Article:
by Tony Medley
Occasionally a movie comes
along and grabs you. It happened to me in 2004 with The Notebook,
a film that still comes to me at odd times to bring tears to my eyes.
Evening is another such picture.
Themes that could easily be
hackneyed, in the hands of masters can be made into films that have the
power to stir deep emotions. Director Lajos Koltai has taken a
sensitive, brilliant script by Susan Minot (who wrote the book upon
which the film is based) and Michael Cunningham, and produced a film I
wonít soon forget.
This is a film that touched
me deeply because it deals with themes like the loss of a mother, her
value, friendship, lost youthful loves, guilt, unrequited love, and the
power of remembered life; themes that affect us all. The key is the way
these things are handled and presented. I wasnít the only one the film
touched because the woman behind me at the screening was sobbing
throughout, audibly. I was scheduled to go to another screening after
this one, but was so drained that I cancelled. The next morning I
emailed the rep who set up the screenings and apologized but explained
that after watching Evening I just wasnít up to another film. She
responded that she was still crying as she drove home.
Sure, this looks like the
quintessential chick flick. Itís got a story of mothers and daughters,
lots of talk, and tears flow like Yosemite Falls. But it doesnít
stigmatize men. Men are just as nice and sensitive as the women, even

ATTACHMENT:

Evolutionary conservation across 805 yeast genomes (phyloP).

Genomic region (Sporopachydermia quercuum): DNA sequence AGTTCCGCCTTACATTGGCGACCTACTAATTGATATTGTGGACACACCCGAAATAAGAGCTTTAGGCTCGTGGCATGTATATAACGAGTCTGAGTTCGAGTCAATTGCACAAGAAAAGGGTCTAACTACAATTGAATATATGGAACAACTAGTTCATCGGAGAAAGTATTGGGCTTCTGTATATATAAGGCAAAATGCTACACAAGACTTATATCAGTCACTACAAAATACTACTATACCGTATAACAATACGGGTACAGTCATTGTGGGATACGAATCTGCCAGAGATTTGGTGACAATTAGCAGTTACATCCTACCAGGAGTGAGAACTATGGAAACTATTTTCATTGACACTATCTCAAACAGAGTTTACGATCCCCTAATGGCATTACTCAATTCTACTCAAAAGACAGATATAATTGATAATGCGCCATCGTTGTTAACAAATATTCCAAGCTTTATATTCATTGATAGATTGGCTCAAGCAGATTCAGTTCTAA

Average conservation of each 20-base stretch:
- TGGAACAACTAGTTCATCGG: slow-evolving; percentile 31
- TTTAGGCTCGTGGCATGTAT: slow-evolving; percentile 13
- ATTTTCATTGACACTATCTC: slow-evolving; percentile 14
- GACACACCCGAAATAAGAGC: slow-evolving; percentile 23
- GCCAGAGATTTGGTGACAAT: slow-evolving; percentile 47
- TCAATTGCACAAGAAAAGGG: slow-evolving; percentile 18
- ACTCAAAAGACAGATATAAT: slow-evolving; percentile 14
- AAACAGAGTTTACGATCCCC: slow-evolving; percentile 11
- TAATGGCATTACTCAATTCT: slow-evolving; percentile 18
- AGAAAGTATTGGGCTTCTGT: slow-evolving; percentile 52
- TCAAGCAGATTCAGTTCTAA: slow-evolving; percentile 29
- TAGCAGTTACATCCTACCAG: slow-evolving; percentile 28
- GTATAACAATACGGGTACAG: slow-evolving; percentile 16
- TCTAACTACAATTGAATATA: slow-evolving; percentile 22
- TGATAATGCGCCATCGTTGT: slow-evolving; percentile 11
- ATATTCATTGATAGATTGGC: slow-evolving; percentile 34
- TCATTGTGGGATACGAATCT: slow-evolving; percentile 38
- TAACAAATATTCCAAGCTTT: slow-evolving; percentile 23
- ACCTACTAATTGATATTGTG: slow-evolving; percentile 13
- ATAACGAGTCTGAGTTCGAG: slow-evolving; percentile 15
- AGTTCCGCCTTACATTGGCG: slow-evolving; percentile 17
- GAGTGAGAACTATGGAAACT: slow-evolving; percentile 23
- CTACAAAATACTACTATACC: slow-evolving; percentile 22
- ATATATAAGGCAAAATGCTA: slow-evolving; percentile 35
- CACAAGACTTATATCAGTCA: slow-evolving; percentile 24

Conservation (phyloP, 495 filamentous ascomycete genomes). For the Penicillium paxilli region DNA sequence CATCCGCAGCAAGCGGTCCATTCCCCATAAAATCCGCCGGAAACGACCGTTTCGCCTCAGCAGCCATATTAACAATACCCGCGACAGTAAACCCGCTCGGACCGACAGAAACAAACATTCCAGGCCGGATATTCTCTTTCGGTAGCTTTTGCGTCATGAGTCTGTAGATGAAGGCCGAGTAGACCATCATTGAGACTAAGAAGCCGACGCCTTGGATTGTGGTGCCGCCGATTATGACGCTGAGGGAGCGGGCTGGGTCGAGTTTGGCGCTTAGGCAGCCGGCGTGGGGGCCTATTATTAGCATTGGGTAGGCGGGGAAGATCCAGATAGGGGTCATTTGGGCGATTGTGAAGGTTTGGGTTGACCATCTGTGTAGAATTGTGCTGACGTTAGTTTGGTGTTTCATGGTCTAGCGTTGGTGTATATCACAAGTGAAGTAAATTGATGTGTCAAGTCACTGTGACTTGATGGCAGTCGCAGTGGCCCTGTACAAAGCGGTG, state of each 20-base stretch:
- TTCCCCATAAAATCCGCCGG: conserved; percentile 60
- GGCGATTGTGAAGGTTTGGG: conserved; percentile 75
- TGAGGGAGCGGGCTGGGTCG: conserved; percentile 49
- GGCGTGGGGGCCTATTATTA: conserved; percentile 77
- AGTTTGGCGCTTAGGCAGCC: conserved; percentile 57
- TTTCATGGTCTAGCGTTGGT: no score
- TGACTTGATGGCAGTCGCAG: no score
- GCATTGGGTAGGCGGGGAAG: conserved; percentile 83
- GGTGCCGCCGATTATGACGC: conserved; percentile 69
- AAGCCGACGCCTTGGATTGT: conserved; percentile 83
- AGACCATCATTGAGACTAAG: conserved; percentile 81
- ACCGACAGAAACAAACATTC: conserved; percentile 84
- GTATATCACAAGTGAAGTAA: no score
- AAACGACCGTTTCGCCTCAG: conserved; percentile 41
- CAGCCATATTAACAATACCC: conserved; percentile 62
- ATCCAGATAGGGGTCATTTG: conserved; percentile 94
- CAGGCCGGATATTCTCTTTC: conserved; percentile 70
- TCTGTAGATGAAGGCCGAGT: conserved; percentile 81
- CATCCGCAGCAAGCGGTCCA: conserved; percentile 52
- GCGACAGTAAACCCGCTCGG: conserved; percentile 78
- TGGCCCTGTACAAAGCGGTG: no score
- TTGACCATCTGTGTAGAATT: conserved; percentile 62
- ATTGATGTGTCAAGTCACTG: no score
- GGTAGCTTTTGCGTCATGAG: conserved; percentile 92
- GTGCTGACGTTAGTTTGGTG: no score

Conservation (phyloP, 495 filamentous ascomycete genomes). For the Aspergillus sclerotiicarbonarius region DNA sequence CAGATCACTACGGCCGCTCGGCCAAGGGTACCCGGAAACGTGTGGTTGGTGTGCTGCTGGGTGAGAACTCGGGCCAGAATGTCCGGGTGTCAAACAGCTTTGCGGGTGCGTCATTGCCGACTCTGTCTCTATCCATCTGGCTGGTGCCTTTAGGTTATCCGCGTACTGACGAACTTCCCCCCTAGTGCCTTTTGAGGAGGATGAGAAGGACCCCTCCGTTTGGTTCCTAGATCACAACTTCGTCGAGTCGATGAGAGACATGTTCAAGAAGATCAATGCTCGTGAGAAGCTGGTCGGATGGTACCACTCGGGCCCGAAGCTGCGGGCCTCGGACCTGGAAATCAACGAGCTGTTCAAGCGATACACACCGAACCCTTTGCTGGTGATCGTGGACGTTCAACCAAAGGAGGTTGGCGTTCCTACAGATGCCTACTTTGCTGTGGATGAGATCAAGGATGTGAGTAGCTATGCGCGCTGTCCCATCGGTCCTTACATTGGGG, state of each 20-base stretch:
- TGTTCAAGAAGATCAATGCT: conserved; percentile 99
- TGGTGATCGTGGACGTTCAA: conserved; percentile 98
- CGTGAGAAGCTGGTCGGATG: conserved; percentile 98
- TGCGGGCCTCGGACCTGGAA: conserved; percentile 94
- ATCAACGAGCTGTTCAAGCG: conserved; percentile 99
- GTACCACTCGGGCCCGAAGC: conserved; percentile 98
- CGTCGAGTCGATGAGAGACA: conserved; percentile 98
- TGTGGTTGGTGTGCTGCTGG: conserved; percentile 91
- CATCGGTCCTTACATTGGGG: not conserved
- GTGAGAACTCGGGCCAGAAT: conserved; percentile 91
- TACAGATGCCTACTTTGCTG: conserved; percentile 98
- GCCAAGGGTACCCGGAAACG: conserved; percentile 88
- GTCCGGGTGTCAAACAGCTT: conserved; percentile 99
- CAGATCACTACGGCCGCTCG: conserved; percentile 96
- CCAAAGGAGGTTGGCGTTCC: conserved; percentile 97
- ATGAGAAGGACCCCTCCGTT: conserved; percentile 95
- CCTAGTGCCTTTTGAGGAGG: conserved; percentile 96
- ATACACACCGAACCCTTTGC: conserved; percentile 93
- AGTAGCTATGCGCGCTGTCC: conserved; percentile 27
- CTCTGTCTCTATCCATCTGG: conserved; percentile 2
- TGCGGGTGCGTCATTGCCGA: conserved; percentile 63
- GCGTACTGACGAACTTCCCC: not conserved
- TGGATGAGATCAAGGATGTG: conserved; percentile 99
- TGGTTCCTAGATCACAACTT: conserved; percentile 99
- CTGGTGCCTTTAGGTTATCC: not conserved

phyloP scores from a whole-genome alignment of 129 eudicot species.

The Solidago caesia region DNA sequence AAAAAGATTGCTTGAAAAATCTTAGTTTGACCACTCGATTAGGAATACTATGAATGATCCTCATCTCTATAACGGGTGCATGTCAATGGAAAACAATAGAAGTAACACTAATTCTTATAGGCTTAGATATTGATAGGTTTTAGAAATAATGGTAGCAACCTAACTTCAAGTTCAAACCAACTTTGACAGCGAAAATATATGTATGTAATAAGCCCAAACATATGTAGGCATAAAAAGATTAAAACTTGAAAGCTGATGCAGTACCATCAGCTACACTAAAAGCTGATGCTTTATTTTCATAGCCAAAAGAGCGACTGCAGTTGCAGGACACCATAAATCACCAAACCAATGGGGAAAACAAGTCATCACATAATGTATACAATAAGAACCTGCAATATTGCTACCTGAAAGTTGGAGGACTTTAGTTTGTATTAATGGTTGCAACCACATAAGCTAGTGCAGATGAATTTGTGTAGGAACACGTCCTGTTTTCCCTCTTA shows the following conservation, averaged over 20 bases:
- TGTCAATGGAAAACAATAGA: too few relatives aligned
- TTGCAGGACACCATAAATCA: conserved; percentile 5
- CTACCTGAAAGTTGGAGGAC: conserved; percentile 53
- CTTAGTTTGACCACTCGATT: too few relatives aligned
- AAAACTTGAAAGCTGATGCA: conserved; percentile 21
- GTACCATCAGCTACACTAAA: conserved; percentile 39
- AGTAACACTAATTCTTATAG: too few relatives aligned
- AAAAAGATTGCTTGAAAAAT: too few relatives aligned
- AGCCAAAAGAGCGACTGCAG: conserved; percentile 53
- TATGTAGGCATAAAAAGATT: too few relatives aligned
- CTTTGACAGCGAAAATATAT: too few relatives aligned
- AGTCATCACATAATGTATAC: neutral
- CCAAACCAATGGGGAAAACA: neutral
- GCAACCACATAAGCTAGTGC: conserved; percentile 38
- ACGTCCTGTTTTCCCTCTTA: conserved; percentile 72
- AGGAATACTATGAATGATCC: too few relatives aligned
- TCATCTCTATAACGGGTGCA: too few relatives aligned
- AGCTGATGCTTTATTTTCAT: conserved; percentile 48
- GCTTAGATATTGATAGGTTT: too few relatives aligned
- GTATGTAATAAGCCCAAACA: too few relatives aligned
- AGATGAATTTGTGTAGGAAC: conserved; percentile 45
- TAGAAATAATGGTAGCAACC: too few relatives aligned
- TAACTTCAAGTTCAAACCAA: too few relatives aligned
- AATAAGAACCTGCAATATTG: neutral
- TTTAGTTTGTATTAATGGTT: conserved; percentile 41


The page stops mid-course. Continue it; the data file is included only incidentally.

though they donít get a lot of footage. My message to men is: donít
avoid this film. Itís a winner.
As Ann Lord (Vanessa
Redgrave) lies dying, her two daughters, Nina Mars (Toni Collette) and
Constance Haverford (Natasha Richardson, Redgraveís daughter in real
life) are standing watch. Ann awakens occasionally to mumble about
people, like Harris (Patrick Wilson), and events of which Nina and
Constance are ignorant. As she mumbles, we flashback to the weekend of
the wedding of Annís best friend, Lila (Mamie Gummer). The younger Ann
is played by Claire Danes, in the performance of the year. While Nina
and Constance wonder about who Harris was, we learn that he was loved by
both Lila (even though she wasnít marrying him) and Ann. The wedding was
surrounded by consternation. The film continues to flash back and
Even though the main
storyline is about Ann, the daughters have their own problems and their
own lives to live, too. At one point Constance tells Nina, ďNothing gets
its hooks into you; you just drift.Ē
There is a myriad of
characters. In addition to the mothers and their daughters, thereís
Lilaís brother, Buddy (Hugh Dancy), who is always drunk. He thinks Lila
is marrying someone she shouldnít and also has the hots for Ann.
Harris, Lilaís uninvolved lover, is the staunch guy everyone loves
(including Buddy) but is strangely unemotional about it all. Lilaís
parents (Glenn Close and Barry Bostwick) are upper crust Newport scions.
Mr. Wittenborn seems an OK guy, but Mrs. Wittenborn looks down her nose
at everyone, especially Ann. Close is delightfully disagreeable.
This is the best film Iíve
seen so far this year. I canít find one thing to criticize. Claire Danes
should be in the race for the Oscarģ best actress award (since I think
that, she obviously doesnít have a chance). Iíd say that she carries the
movie with her scintillating performance, but this is a film of stars at
the top of their games.
This is a tender, sensitive
story of relationships and missed opportunities, fate and decisions,
and, in the end, how life really works out. It goes on for 117 minutes
but I was involved in each one. The way the film delves into the psyches
of the different characters is brilliant.
June 17, 2007